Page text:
Nov 13 '05 #7

P: n/a


Fao, Sean wrote:
mike79 wrote:
char *string;

I don't want to give the false impression that I have read the C99
standard in its entirety and I don't have a copy of it in front of me to
refer to but assumming that no string data type exists in the C99
standard, is it just me or should we avoid naming anything "string" for
preperation in the event that a string data type is eventually added to
the C standard?


Whether or not it eventually is added to the C standard doesn't really
matter. We should avoid naming any variable "string" because that's just
a really poor name for a variable as it describes what the variable is
(i.e. a string) not what it's purpose is (e.g. a name, address, ...). In
the same light, you'd never really name a structure tag "myStruct1".

Ed.

Granted, if it's not already a data type in the standard, it probably never will be; but, who's to say that our code
won't one day be converted to C++?

Sean


Nov 13 '05 #8

P: n/a
In <3F**************@yahoo.comI-WANT-NO-SPAM> "Fao, Sean" <en**********@yahoo.comI-WANT-NO-SPAM> writes:
mike79 wrote:
char *string;
I don't want to give the false impression that I have read the C99
standard in its entirety and I don't have a copy of it in front of me to
refer to


Then, it is a good idea to let those who have read the standard (or, at
least, can consult it) speak on the issue.
but assumming that no string data type exists in the C99
standard, is it just me or should we avoid naming anything "string" for
preperation in the event that a string data type is eventually added to
the C standard?
First, you have removed the context, which is always a BAD thing. That
declaration is part of a struct definition. According to the standard,
there is no conflict and the identifier name is perfectly OK.

There is little point in guessing what a future standard may add. It
may be a keyword named "string", but it may be a keyword named "foo".
The ONLY thing that matters is that the current standard allows the
usage of the identifier "string" in this context. It does prohibit
its usage as an external identifier, however.
Granted, if it's not already a data type in the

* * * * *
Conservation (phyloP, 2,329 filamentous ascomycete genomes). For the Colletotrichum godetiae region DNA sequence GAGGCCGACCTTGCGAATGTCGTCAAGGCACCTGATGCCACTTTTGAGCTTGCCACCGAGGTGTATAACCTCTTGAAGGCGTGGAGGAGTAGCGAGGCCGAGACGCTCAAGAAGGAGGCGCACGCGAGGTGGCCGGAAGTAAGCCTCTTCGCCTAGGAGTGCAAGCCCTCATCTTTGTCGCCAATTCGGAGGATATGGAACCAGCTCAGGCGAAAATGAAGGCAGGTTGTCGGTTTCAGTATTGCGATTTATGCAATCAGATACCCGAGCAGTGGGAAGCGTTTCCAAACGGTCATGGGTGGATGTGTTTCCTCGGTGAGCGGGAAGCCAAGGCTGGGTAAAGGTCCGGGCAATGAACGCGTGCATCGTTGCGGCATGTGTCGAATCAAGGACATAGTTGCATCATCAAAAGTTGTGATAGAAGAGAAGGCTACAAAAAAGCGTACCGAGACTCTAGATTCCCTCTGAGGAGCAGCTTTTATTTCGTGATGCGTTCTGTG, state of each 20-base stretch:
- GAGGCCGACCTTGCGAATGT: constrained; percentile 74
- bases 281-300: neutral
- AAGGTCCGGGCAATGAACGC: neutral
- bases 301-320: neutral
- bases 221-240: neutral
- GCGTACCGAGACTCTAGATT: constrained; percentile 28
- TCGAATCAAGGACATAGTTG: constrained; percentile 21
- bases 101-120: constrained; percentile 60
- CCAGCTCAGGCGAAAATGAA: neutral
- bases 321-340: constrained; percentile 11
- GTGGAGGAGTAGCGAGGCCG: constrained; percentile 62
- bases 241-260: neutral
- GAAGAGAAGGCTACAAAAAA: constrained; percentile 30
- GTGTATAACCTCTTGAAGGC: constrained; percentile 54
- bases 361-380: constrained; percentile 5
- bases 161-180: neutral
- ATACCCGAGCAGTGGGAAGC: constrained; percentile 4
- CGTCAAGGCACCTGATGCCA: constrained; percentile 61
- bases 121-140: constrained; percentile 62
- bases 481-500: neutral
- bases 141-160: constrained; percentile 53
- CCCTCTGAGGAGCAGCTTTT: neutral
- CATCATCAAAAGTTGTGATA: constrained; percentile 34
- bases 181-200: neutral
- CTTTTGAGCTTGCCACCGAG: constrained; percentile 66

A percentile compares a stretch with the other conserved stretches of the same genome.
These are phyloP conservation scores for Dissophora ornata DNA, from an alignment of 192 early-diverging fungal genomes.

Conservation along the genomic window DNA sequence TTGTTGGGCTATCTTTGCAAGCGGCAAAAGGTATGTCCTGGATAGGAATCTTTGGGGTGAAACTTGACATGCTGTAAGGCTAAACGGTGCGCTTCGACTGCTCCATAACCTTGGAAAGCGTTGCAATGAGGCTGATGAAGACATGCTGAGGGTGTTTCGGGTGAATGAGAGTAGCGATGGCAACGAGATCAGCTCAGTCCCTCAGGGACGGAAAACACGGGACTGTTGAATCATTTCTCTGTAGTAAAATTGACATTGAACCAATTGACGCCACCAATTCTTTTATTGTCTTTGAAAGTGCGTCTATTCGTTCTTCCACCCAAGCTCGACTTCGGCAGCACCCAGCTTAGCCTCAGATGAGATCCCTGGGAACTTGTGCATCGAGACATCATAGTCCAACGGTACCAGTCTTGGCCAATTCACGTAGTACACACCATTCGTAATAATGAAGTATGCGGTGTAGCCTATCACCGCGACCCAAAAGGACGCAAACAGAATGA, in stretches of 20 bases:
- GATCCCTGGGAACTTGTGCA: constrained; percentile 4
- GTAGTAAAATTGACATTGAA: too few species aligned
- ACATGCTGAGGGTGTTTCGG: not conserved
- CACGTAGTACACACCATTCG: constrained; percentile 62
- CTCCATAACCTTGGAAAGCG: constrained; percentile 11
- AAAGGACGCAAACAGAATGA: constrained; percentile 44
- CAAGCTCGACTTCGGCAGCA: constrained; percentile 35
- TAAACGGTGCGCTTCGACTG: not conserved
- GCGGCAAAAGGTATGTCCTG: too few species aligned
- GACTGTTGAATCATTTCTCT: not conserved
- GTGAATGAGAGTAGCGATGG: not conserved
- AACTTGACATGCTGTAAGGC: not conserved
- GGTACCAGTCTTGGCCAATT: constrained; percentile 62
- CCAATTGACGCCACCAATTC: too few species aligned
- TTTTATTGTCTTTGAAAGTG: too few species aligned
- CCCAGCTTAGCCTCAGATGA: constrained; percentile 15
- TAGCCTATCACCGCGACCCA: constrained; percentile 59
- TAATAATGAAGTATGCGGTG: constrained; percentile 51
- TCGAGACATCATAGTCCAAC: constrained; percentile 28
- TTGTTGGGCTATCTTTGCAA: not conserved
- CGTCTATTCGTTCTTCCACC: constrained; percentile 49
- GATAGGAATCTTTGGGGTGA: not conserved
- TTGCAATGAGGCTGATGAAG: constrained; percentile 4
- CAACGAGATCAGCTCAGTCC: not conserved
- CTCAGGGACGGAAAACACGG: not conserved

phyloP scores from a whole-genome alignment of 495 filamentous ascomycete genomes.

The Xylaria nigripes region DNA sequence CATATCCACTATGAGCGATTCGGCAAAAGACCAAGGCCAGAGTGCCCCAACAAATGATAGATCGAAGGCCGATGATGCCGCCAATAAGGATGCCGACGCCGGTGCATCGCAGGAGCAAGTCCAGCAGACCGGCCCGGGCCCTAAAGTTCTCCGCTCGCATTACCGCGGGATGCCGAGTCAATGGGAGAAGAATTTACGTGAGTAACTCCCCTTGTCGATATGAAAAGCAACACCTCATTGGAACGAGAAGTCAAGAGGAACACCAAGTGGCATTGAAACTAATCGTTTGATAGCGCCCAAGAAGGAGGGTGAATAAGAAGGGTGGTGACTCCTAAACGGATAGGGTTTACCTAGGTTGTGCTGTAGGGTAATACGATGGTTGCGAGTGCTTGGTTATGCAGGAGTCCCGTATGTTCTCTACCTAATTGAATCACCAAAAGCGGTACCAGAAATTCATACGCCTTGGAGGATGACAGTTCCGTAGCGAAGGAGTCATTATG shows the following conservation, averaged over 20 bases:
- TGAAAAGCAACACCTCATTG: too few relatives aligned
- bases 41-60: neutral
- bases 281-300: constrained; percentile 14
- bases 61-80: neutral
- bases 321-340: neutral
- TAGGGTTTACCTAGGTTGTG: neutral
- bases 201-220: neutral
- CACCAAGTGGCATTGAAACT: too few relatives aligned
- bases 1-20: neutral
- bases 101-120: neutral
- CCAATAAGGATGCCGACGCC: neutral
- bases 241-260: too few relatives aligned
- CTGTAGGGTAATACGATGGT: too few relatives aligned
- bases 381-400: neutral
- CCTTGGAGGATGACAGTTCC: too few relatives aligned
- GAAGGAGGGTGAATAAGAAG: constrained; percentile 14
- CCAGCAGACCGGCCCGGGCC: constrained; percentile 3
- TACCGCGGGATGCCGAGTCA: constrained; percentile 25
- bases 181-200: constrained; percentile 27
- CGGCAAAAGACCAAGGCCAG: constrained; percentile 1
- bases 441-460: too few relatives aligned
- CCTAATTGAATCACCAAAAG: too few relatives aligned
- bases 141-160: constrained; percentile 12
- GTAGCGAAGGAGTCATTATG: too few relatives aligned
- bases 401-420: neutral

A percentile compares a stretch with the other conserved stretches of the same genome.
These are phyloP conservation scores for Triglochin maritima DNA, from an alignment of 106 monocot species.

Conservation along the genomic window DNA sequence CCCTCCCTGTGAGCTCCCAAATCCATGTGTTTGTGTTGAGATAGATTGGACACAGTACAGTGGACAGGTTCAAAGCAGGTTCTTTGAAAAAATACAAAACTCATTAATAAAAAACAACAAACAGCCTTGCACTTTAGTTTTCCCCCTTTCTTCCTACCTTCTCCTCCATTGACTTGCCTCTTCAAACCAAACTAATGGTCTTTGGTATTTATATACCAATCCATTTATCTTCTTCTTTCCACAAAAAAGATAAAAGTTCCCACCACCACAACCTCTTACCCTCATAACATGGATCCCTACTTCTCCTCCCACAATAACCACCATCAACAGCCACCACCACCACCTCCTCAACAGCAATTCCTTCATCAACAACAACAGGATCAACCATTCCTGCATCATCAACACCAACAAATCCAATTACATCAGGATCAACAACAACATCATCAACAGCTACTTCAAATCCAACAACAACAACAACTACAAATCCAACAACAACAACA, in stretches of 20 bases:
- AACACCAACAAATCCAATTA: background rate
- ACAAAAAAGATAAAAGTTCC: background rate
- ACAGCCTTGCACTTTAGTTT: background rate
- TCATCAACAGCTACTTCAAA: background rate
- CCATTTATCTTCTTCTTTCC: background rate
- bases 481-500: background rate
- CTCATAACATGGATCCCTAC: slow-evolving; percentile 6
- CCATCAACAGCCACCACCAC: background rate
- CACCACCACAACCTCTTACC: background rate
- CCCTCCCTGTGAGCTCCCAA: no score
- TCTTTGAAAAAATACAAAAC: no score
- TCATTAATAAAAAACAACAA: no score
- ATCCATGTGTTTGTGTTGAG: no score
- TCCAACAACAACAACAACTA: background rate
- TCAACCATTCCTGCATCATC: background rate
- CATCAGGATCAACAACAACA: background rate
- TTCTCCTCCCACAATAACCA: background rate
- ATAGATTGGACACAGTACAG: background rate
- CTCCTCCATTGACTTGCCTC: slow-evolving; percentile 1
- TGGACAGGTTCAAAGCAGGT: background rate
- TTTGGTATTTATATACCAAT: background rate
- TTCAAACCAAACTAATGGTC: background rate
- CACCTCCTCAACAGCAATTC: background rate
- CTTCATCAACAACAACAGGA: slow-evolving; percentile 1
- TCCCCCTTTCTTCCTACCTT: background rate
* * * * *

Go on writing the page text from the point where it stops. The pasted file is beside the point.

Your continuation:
standard, it probably never will be; but, who's to say that our code
won't one day be converted to C++?


How about FORTRAN, Pascal, Ada, LISP, PROLOG, Forth, Java and so on?
When writing C code, it is best to care about the code correctness from
C's point of view.

Dan
--
Dan Pop
DESY Zeuthen, RZ group
Email: Da*****@ifh.de
Nov 13 '05 #9

P: n/a
Dan Pop wrote:
In <3F**************@yahoo.comI-WANT-NO-SPAM> "Fao, Sean" <en**********@yahoo.comI-WANT-NO-SPAM> writes:

mike79 wrote:

char *string;
I don't want to give the false impression that I have read the C99
standard in its entirety and I don't have a copy of it in front of me to
refer to

Then, it is a good idea to let those who have read the standard (or, at
least, can consult it) speak on the issue.


Agreed, this is why I made it clear that I did *NOT* have a way of
verifying.
but assumming that no string data type exists in the C99
standard, is it just me or should we avoid naming anything "string" for
preperation in the event that a string data type is eventually added to
the C standard?

First, you have removed the context, which is always a BAD thing. That
declaration is part of a struct definition. According to the standard,
there is no conflict and the identifier name is perfectly OK.


The standard as of now.
There is little point in guessing what a future standard may add. It
may be a keyword named "string", but it may be a keyword named "foo".
The ONLY thing that matters is that the current standard allows the
usage of the identifier "string" in this context. It does prohibit
its usage as an external identifier, however.


A valid argument but, for once, I tend to disagree with what you
suggest. To me, this is no different then somebody planning ahead for
future porting on another platform.
Granted, if it's not already a data type in the
standard, it probably never will be; but, who's to say that our code
won't one day be converted to C++?


How about FORTRAN, Pascal, Ada, LISP, PROLOG, Forth, Java and so on?
When writing C code, it is best to care about the code correctness from
C's point of view.


Again, to me, it's no different then planning ahead for it to be ported